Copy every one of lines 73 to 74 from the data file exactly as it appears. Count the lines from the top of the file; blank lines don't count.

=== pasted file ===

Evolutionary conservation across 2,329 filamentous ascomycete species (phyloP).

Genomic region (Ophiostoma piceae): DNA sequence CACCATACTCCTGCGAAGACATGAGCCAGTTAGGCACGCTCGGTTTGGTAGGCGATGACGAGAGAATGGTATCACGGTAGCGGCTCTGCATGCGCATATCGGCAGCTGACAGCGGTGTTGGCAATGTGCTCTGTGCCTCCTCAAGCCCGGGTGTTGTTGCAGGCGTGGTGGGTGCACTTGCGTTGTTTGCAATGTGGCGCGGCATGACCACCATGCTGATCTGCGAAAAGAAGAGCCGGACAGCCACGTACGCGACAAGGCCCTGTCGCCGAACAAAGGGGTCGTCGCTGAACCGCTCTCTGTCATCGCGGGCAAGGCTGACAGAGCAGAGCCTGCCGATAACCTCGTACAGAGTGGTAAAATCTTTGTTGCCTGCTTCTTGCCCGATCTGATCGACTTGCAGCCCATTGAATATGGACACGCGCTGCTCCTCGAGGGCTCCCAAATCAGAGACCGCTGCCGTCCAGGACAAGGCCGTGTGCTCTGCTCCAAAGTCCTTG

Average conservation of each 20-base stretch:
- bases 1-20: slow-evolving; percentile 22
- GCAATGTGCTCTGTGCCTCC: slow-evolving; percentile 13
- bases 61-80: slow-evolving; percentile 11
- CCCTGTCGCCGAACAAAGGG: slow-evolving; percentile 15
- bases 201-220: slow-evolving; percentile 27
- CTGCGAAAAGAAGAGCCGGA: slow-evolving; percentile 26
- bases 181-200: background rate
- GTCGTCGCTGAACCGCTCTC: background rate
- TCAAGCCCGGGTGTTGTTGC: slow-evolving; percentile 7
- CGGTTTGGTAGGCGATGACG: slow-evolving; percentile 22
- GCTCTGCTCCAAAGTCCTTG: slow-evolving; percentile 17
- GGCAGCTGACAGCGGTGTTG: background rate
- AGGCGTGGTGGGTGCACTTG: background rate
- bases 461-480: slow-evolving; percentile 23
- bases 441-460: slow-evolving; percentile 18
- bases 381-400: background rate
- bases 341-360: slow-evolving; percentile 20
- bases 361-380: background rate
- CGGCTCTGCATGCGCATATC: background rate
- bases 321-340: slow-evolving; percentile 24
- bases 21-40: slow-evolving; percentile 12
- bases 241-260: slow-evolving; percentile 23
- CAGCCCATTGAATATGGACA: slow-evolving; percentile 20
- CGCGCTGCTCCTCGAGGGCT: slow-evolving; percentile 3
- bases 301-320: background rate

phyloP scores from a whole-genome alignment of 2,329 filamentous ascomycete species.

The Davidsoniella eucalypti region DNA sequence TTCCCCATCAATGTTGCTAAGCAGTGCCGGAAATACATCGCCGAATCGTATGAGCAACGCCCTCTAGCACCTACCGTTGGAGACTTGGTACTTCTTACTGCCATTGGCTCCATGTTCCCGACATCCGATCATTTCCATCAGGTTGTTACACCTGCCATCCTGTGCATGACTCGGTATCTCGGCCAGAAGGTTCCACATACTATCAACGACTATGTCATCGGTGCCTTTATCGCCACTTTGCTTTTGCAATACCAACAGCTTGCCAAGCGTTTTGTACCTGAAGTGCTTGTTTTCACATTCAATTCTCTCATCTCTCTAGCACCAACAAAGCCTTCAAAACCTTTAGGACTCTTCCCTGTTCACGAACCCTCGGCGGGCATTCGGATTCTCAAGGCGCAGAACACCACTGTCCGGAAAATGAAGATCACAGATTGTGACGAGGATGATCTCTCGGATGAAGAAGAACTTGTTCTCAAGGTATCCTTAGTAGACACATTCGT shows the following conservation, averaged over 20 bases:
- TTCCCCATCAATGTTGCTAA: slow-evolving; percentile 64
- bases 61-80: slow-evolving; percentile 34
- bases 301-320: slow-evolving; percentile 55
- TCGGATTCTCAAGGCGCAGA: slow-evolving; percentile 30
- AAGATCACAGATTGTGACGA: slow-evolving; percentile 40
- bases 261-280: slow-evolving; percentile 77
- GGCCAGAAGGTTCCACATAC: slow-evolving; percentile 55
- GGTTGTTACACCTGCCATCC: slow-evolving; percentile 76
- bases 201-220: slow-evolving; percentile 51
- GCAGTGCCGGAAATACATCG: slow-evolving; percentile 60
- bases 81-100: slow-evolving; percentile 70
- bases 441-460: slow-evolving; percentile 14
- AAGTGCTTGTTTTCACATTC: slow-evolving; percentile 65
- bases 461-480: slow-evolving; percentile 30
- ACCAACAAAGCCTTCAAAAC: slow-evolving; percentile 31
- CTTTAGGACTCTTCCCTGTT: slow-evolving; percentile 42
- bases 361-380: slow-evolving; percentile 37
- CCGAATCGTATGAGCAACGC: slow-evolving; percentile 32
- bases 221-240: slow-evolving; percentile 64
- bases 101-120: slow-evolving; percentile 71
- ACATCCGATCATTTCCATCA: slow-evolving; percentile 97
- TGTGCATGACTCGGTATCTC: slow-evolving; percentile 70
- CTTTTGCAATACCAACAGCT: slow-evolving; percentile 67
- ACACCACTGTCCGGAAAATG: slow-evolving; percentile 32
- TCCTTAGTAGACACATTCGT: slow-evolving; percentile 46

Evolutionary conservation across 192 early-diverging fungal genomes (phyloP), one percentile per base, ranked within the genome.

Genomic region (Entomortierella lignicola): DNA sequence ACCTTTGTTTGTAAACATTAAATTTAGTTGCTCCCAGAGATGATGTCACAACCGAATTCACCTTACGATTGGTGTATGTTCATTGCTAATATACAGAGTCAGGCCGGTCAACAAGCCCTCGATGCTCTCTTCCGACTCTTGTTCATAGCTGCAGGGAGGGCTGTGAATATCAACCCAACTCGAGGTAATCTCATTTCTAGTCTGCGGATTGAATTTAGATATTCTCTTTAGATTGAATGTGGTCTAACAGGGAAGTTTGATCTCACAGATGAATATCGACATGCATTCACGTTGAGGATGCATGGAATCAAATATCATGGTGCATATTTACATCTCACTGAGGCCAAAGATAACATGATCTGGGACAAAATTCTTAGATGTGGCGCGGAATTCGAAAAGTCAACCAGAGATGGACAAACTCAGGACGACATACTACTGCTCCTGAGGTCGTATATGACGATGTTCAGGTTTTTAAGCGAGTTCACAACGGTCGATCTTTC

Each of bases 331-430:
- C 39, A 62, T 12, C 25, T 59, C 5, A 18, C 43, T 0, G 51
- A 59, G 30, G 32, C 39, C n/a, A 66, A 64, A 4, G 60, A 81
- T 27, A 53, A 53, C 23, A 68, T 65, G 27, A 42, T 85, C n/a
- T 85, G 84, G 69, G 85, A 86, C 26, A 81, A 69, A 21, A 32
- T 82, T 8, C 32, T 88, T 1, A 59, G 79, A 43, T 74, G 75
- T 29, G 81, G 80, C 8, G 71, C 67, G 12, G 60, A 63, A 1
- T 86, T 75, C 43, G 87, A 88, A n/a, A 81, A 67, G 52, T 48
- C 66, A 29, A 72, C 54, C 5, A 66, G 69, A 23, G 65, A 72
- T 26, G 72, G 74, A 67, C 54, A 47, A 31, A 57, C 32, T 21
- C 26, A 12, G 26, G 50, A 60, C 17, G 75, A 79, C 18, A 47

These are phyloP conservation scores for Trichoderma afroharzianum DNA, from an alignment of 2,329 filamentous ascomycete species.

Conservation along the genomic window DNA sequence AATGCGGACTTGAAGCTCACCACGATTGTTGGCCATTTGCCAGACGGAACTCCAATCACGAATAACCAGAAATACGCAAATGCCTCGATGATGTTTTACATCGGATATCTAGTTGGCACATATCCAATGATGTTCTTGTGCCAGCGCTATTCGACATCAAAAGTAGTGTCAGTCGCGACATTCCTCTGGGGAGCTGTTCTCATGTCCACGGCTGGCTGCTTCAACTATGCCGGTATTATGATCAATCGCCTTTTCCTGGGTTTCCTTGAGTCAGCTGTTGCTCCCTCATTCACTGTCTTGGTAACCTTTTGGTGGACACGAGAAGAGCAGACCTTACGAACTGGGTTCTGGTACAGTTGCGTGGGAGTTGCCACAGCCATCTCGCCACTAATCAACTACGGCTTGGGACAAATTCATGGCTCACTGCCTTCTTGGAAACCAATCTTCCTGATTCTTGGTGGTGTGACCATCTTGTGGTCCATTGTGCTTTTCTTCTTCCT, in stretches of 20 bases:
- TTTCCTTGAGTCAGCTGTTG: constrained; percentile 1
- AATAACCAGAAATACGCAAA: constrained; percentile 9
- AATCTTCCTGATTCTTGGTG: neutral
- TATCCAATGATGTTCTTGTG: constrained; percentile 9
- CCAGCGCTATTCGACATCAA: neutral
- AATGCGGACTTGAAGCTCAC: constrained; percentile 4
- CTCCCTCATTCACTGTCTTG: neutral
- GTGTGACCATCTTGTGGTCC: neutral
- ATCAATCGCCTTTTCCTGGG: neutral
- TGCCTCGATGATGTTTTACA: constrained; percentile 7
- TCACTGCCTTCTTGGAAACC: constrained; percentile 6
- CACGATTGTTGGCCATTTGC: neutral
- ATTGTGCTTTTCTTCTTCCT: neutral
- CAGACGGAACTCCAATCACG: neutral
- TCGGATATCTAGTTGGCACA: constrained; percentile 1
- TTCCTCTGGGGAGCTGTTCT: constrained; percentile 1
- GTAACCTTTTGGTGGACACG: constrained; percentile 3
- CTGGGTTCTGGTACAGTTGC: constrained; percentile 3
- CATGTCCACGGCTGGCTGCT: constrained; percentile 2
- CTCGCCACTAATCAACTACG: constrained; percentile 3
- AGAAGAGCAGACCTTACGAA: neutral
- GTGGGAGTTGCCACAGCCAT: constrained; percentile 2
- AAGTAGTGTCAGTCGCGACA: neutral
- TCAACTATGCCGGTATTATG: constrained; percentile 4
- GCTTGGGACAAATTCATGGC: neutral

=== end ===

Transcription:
- AATCTTCCTGATTCTTGGTG: neutral
- TATCCAATGATGTTCTTGTG: constrained; percentile 9